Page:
Irked by a letter to the editor published by The Herald of Everett, initiative profiteer Tim Eyman this morning sent out an email to his followers ridiculing elected representatives and civic leaders over their opposition to I-695 (on the ballot in November of 1999), which wiped out billions of dollars in funding for public services following its implementation by the Legislature in 2000.
“[F]or nearly a decade, our initiative was blamed for most everything. ‘Heavy rainfall in Seattle caused by I-695’ — ‘I-695 spurs riots in LA’ — ‘Earthquake in East Timor exacerbated by I-695’. Our opponents couldn’t get enough of it. But eventually, their silliness eventually dissipated,” Eyman wrote in his email.
To NPI’s knowledge, no one opposed to I-695 has blamed it for out-of-state civil unrest, bad weather, or earthquakes abroad. However, Eyman’s I-695 has been blamed — and deservedly so — for having made our tax code more regressive and weakened the vital public services which our tax system funds.
The devastating impacts of I-695 are no laughing matter, nor were they overstated by Lynnwood’s Jerry Fraser in his letter to the editor.
Before I-695 was reinstated by Governor Gary Locke and lawmakers, the state-level MVET was projected to bring in more than one and half billion dollars during the 2001-2003 biennium, as noted by the Office of Financial Management (OFM) in its 1999 fiscal impact statement:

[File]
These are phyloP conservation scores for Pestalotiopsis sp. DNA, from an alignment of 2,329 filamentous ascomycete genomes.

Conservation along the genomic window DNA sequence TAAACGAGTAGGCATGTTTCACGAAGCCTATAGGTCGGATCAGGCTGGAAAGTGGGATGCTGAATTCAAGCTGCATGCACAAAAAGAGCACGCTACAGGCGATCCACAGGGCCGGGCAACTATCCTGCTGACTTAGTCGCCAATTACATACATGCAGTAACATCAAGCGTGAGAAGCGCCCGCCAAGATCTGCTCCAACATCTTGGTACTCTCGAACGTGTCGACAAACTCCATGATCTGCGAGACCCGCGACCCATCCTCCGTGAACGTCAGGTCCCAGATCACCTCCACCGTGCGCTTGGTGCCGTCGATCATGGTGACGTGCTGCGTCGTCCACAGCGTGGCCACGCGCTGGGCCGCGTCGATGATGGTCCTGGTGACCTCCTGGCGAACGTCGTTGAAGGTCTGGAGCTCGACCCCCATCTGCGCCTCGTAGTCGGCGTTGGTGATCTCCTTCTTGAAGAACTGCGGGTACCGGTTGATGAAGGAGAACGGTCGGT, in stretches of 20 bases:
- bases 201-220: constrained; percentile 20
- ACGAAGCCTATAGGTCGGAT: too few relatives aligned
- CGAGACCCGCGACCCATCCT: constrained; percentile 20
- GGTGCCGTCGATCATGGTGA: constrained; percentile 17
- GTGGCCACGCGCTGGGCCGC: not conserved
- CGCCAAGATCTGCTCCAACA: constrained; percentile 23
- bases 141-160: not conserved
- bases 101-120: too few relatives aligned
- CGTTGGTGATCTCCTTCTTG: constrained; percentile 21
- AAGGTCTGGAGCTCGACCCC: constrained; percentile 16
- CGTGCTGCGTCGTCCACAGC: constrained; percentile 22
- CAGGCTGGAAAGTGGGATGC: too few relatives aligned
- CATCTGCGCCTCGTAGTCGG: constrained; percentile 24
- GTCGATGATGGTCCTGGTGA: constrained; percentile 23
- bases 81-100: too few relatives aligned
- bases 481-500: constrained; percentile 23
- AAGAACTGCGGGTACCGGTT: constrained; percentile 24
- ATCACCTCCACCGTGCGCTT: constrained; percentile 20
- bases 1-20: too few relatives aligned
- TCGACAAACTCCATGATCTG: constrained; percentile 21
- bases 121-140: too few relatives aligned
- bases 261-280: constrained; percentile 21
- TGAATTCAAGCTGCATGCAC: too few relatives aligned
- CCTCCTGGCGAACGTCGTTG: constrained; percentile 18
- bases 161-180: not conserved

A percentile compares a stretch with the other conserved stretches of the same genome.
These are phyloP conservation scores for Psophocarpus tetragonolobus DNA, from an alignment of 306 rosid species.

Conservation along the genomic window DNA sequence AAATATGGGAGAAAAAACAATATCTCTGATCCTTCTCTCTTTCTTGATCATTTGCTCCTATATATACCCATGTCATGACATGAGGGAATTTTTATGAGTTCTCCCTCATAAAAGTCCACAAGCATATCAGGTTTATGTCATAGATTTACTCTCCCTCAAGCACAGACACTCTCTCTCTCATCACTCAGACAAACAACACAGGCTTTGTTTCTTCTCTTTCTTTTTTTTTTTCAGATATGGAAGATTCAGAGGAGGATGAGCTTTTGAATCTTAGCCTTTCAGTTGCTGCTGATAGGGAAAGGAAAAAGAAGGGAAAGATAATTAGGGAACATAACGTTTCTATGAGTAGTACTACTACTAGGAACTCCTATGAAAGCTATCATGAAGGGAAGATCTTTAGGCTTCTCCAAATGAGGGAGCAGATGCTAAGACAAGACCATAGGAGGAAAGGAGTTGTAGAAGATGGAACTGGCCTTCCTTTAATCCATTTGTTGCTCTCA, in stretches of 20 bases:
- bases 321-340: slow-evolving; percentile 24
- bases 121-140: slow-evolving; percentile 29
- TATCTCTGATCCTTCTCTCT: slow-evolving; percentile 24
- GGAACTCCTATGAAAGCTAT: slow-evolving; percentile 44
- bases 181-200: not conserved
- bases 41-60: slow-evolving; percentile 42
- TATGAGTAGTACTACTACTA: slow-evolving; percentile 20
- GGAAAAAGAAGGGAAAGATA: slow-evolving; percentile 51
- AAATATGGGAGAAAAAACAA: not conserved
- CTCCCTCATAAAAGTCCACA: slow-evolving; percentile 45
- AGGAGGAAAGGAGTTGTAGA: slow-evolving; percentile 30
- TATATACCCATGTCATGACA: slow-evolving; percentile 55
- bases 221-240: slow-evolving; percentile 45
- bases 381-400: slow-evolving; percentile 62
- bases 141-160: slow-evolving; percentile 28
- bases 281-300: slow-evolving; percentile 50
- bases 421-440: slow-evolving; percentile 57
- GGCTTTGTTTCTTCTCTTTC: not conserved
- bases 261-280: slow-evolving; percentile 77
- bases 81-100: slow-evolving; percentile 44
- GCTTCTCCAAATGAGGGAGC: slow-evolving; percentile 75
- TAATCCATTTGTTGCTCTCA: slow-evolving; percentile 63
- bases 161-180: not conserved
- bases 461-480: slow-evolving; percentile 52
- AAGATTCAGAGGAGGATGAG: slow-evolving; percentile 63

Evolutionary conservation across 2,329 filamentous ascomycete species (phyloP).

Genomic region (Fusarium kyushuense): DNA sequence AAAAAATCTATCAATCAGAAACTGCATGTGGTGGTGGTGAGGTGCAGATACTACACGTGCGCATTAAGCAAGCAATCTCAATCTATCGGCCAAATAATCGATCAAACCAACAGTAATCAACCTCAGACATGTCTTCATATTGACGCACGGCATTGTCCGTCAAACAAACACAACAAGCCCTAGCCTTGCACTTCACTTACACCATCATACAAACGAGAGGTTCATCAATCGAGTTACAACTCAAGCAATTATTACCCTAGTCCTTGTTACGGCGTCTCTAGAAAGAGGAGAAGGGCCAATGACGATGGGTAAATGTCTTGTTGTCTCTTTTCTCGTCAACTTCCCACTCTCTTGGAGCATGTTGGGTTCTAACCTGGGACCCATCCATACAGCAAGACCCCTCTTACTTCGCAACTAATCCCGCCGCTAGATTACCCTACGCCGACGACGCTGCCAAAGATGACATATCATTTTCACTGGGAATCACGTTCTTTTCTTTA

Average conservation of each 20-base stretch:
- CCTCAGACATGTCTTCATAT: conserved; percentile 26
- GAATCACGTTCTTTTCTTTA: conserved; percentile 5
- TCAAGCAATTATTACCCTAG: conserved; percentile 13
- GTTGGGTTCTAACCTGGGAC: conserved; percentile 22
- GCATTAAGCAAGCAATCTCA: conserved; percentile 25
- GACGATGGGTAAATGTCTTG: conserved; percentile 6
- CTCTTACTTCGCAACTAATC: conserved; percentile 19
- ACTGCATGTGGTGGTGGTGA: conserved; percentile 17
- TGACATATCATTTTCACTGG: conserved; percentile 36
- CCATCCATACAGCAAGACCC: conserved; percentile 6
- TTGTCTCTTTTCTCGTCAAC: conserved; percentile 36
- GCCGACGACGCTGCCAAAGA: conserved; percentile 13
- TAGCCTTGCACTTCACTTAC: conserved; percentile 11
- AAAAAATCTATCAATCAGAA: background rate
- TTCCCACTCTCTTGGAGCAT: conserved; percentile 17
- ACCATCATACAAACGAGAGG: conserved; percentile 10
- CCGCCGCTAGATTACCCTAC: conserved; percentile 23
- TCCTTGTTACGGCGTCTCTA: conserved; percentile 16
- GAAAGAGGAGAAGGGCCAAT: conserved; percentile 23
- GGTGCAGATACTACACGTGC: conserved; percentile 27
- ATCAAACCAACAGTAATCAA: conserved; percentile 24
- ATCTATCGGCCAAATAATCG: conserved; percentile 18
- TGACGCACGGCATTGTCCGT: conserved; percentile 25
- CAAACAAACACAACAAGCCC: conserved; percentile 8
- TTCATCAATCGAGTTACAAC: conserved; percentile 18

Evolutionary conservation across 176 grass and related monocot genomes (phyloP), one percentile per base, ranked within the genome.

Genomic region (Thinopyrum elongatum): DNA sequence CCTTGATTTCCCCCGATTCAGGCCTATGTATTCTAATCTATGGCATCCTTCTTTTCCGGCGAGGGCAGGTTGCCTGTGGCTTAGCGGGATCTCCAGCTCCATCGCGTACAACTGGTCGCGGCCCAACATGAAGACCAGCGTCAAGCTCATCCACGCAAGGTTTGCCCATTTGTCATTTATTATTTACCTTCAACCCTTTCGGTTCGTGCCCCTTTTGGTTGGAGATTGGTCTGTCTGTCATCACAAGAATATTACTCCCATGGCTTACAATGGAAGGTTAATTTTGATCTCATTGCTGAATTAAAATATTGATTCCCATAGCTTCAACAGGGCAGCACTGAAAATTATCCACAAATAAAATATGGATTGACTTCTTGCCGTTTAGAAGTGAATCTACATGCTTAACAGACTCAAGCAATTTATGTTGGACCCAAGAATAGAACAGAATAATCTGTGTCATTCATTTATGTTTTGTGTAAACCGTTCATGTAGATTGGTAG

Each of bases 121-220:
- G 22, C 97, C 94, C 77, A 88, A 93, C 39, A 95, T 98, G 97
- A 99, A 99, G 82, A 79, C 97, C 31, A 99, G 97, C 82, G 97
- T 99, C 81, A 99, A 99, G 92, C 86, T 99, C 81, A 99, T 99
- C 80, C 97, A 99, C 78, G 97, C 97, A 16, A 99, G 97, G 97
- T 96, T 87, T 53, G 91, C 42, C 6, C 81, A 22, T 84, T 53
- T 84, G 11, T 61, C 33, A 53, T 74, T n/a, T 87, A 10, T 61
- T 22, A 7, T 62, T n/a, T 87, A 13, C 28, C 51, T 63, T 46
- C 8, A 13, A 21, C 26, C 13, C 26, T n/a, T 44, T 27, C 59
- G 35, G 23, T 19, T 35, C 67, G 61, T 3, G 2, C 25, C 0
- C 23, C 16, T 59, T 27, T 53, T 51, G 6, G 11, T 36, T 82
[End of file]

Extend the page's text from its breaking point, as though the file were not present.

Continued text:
In the aggregate, I-695 would reduce motor vehicle taxes and fees by up to $1.1 billion in the 1999-01 Biennium and by up to $1.7 billion in the 2001-03 Biennium… As detailed on Table 1, the initiative would eliminate up to $1.1 billion in state revenues in the 1999-01 Biennium and up to $1.7 billion in the 2001-03 Biennium, which currently support transportation, criminal justice, public health, and other programs. It also repeals the statutory method for the valuation of vehicles, as well as the distribution formulas for MVET revenue.
OFM’s analysis went on to offer a list of major public services funded by the state MVET:
- Local transit districts
- County public health account
- Distressed county assistance account
- Ferry capital construction account
- Ferry operations account
- Motor vehicle fund
- Transportation fund
- City & county sales tax equalization
- Municipal & county criminal justice
Prior to its repeal, about 47% of the statewide MVET went to state transportation, while 29% went to local transit agencies and 24% went to local governments.
Below is a compendium of four fact sheets documenting the impact that I-695 was projected to have on a selection of county and city governments throughout the state:
- Cowlitz County: Impacts if I-695 is Enacted
- King County: Potential Impacts of Initiative 695
- City of Pullman: I-695 Fact Sheet
- City of Renton: Potential Local Impacts from I-695